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Marginal islands and sustainability: 2,000 years of human settlement in eastern Micronesia

Thomas, Frank R. (2015) Marginal islands and sustainability: 2,000 years of human settlement in eastern Micronesia. Ekonomska i ekohistorija, 11 (11). pp. 64-74. ISSN 1845-5867

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      Abstract

      Low coral islands in the Pacific are often perceived as marginal habitats for human settlement. This view is supported by the small and fragmented islet landmass, poor soils, lack of perennial surface fresh water, and extreme vulnerability to flooding by storm waves, and more recently, rising sea-level attributed to global warming. The atolls and table reefs of Kiribati and the Marshall Islands have produced some of the earliest dates for human settlement of eastern Micronesia. Sustainability for the last 2,000 years was just as likely the result of relatively low population densities, low impact extractive technologies, and efficient use of limited resources, as the application of intentional and unintentional conservation practices.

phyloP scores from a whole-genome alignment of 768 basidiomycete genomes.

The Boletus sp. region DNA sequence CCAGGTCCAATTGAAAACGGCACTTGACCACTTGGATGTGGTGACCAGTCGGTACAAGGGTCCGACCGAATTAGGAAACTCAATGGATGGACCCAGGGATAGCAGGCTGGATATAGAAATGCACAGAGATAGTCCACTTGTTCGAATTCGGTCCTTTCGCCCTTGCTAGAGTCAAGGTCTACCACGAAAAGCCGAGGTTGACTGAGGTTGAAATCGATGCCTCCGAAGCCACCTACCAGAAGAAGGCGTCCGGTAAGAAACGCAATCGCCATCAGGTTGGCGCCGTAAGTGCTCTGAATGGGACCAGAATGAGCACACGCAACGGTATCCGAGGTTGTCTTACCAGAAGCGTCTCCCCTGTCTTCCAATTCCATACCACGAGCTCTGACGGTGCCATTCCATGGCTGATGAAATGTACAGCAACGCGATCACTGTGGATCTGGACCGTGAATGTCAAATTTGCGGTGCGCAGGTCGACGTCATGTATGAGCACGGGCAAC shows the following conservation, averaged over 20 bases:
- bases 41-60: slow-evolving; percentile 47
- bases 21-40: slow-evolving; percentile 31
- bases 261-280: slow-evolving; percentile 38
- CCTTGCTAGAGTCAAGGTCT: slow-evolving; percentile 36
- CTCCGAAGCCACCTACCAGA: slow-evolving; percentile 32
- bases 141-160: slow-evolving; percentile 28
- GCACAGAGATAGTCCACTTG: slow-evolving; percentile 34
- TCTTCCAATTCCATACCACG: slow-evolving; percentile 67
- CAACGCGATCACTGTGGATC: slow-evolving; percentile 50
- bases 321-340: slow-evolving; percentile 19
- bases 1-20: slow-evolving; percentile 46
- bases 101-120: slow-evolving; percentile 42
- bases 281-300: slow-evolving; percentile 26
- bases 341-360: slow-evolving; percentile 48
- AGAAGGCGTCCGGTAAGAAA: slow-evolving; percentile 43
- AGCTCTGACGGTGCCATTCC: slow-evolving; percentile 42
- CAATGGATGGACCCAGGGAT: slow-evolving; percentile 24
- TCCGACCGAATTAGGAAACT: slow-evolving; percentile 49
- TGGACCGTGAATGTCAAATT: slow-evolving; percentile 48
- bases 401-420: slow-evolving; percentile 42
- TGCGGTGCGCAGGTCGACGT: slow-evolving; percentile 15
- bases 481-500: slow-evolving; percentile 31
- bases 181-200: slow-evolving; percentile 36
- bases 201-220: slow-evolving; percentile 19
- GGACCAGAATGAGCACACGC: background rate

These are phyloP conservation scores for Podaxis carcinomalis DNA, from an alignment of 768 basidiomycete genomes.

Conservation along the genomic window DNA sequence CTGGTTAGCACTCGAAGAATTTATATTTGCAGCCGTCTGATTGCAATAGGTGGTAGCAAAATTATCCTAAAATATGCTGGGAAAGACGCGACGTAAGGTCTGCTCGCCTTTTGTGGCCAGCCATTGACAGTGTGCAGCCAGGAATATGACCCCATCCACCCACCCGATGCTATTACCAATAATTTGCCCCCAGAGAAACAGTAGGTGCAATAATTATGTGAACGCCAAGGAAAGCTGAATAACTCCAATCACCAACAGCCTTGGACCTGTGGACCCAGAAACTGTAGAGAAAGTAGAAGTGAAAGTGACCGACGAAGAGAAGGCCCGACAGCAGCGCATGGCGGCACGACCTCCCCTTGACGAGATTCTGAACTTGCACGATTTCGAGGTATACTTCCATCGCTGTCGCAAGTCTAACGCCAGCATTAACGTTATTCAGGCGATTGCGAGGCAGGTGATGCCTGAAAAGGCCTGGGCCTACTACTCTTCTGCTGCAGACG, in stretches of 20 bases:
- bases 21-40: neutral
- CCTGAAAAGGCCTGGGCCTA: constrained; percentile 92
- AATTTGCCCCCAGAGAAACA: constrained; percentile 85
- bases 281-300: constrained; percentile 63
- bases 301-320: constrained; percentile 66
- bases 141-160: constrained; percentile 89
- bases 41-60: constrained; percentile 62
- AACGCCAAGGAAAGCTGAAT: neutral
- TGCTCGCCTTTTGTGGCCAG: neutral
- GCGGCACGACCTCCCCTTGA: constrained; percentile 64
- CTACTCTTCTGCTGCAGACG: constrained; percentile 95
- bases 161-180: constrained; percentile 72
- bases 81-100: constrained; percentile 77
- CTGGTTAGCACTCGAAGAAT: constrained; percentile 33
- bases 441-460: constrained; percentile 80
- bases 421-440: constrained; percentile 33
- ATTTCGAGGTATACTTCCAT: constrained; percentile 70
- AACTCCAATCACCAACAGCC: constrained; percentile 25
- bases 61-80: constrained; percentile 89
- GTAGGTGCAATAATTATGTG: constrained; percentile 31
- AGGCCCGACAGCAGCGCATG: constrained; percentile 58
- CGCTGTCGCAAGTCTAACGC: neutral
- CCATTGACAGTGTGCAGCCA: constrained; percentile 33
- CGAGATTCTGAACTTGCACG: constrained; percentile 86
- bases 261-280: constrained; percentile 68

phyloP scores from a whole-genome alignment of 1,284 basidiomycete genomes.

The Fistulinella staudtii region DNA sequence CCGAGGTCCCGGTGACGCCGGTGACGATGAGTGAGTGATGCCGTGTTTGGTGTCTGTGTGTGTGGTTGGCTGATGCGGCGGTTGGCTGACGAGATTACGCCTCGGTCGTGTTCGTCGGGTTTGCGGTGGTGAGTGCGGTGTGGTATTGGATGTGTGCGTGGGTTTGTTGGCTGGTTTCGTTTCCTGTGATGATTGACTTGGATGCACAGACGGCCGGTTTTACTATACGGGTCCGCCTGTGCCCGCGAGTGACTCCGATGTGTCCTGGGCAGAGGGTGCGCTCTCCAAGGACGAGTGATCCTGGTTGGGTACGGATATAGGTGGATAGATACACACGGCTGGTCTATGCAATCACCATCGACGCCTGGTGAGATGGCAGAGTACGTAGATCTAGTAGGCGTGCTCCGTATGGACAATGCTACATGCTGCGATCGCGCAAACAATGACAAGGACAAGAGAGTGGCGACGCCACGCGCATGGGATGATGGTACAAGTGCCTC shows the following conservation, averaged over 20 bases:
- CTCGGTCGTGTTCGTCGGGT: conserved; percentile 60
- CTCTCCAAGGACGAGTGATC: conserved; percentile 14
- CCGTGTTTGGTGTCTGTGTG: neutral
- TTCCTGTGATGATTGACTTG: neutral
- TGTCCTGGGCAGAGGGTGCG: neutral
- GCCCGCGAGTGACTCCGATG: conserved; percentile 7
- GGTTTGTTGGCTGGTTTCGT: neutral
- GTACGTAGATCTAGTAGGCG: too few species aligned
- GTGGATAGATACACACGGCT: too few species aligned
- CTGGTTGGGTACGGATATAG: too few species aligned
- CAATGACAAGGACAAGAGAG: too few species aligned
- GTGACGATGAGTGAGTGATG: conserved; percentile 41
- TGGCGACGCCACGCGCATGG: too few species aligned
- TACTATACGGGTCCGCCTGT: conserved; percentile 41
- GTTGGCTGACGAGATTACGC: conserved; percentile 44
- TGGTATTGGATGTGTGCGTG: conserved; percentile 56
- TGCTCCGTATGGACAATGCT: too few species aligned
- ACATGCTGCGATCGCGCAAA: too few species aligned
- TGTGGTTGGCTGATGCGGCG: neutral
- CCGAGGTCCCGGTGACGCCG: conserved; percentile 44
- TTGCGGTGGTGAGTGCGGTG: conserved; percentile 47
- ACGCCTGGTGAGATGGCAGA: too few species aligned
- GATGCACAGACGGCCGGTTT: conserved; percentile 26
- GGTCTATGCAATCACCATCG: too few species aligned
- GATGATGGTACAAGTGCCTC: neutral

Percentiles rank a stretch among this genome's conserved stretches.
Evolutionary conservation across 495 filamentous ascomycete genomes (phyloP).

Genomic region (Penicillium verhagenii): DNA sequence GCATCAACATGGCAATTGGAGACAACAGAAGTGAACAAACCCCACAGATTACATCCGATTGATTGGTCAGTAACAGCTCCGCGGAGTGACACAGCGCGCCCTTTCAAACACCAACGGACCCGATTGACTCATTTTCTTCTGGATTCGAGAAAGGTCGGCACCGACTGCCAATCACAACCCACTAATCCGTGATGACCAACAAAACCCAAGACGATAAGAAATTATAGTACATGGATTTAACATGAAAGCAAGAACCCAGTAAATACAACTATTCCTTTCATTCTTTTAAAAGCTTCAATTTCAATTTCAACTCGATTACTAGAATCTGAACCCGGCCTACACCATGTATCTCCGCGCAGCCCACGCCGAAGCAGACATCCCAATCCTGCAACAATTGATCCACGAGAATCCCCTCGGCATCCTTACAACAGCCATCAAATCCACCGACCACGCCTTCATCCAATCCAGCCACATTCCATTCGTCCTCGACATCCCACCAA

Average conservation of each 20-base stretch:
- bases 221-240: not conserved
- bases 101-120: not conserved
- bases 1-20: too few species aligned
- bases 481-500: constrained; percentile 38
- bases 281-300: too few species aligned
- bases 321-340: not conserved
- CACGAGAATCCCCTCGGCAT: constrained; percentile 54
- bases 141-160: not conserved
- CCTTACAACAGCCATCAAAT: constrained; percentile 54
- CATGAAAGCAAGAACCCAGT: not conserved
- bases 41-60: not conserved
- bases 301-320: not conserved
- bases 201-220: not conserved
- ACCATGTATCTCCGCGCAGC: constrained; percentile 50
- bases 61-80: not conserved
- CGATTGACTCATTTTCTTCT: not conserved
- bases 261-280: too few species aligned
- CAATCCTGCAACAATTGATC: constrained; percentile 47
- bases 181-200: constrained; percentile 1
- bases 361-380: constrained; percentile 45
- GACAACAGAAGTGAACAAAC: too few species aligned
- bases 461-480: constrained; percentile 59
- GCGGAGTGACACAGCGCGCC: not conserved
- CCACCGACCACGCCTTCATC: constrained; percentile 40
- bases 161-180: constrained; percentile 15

Item Type: Journal Article
      Subjects: G Geography. Anthropology. Recreation > GF Human ecology. Anthropogeography
      H Social Sciences > H Social Sciences (General)
      Divisions: Faculty of Arts, Law and Education (FALE) > Oceania Centre for Arts, Culture and Pacific Studies
      Depositing User: Fulori Nainoca
      Date Deposited: 28 Dec 2015 13:40
      Last Modified: 02 May 2016 10:17
      URI: http://repository.usp.ac.fj/id/eprint/8649
      UNSPECIFIED

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